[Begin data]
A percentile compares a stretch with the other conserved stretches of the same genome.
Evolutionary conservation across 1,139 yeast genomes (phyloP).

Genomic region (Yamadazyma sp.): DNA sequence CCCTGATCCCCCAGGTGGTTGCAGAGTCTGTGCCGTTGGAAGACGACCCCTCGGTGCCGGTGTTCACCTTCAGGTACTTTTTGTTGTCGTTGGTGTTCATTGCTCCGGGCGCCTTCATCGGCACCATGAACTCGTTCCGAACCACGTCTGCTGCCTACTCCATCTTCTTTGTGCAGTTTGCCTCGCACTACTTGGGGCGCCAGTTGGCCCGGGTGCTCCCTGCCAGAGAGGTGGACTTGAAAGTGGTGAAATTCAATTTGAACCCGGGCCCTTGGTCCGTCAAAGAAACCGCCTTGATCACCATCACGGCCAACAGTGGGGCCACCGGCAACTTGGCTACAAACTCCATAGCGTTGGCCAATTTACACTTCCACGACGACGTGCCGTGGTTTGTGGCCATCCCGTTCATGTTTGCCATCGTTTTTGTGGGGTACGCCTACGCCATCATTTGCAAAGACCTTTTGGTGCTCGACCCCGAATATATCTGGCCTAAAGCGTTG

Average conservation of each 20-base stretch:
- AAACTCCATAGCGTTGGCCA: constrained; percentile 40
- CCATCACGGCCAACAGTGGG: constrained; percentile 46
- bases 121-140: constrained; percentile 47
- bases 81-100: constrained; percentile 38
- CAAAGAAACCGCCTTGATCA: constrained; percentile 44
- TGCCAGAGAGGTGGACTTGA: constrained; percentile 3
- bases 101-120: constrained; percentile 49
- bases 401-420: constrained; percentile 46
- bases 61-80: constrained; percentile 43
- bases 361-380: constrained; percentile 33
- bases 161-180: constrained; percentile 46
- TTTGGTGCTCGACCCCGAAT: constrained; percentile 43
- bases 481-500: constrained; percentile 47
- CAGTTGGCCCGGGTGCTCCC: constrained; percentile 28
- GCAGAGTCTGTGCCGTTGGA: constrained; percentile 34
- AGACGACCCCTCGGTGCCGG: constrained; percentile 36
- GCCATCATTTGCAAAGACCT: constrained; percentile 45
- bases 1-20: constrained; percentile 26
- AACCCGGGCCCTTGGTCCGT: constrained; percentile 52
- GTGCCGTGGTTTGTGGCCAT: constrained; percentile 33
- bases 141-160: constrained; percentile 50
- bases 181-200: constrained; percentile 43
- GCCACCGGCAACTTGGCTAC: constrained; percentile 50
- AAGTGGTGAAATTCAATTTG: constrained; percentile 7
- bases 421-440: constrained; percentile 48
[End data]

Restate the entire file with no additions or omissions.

A percentile compares a stretch with the other conserved stretches of the same genome.
Evolutionary conservation across 1,139 yeast genomes (phyloP).

Genomic region (Yamadazyma sp.): DNA sequence CCCTGATCCCCCAGGTGGTTGCAGAGTCTGTGCCGTTGGAAGACGACCCCTCGGTGCCGGTGTTCACCTTCAGGTACTTTTTGTTGTCGTTGGTGTTCATTGCTCCGGGCGCCTTCATCGGCACCATGAACTCGTTCCGAACCACGTCTGCTGCCTACTCCATCTTCTTTGTGCAGTTTGCCTCGCACTACTTGGGGCGCCAGTTGGCCCGGGTGCTCCCTGCCAGAGAGGTGGACTTGAAAGTGGTGAAATTCAATTTGAACCCGGGCCCTTGGTCCGTCAAAGAAACCGCCTTGATCACCATCACGGCCAACAGTGGGGCCACCGGCAACTTGGCTACAAACTCCATAGCGTTGGCCAATTTACACTTCCACGACGACGTGCCGTGGTTTGTGGCCATCCCGTTCATGTTTGCCATCGTTTTTGTGGGGTACGCCTACGCCATCATTTGCAAAGACCTTTTGGTGCTCGACCCCGAATATATCTGGCCTAAAGCGTTG

Average conservation of each 20-base stretch:
- AAACTCCATAGCGTTGGCCA: constrained; percentile 40
- CCATCACGGCCAACAGTGGG: constrained; percentile 46
- bases 121-140: constrained; percentile 47
- bases 81-100: constrained; percentile 38
- CAAAGAAACCGCCTTGATCA: constrained; percentile 44
- TGCCAGAGAGGTGGACTTGA: constrained; percentile 3
- bases 101-120: constrained; percentile 49
- bases 401-420: constrained; percentile 46
- bases 61-80: constrained; percentile 43
- bases 361-380: constrained; percentile 33
- bases 161-180: constrained; percentile 46
- TTTGGTGCTCGACCCCGAAT: constrained; percentile 43
- bases 481-500: constrained; percentile 47
- CAGTTGGCCCGGGTGCTCCC: constrained; percentile 28
- GCAGAGTCTGTGCCGTTGGA: constrained; percentile 34
- AGACGACCCCTCGGTGCCGG: constrained; percentile 36
- GCCATCATTTGCAAAGACCT: constrained; percentile 45
- bases 1-20: constrained; percentile 26
- AACCCGGGCCCTTGGTCCGT: constrained; percentile 52
- GTGCCGTGGTTTGTGGCCAT: constrained; percentile 33
- bases 141-160: constrained; percentile 50
- bases 181-200: constrained; percentile 43
- GCCACCGGCAACTTGGCTAC: constrained; percentile 50
- AAGTGGTGAAATTCAATTTG: constrained; percentile 7
- bases 421-440: constrained; percentile 48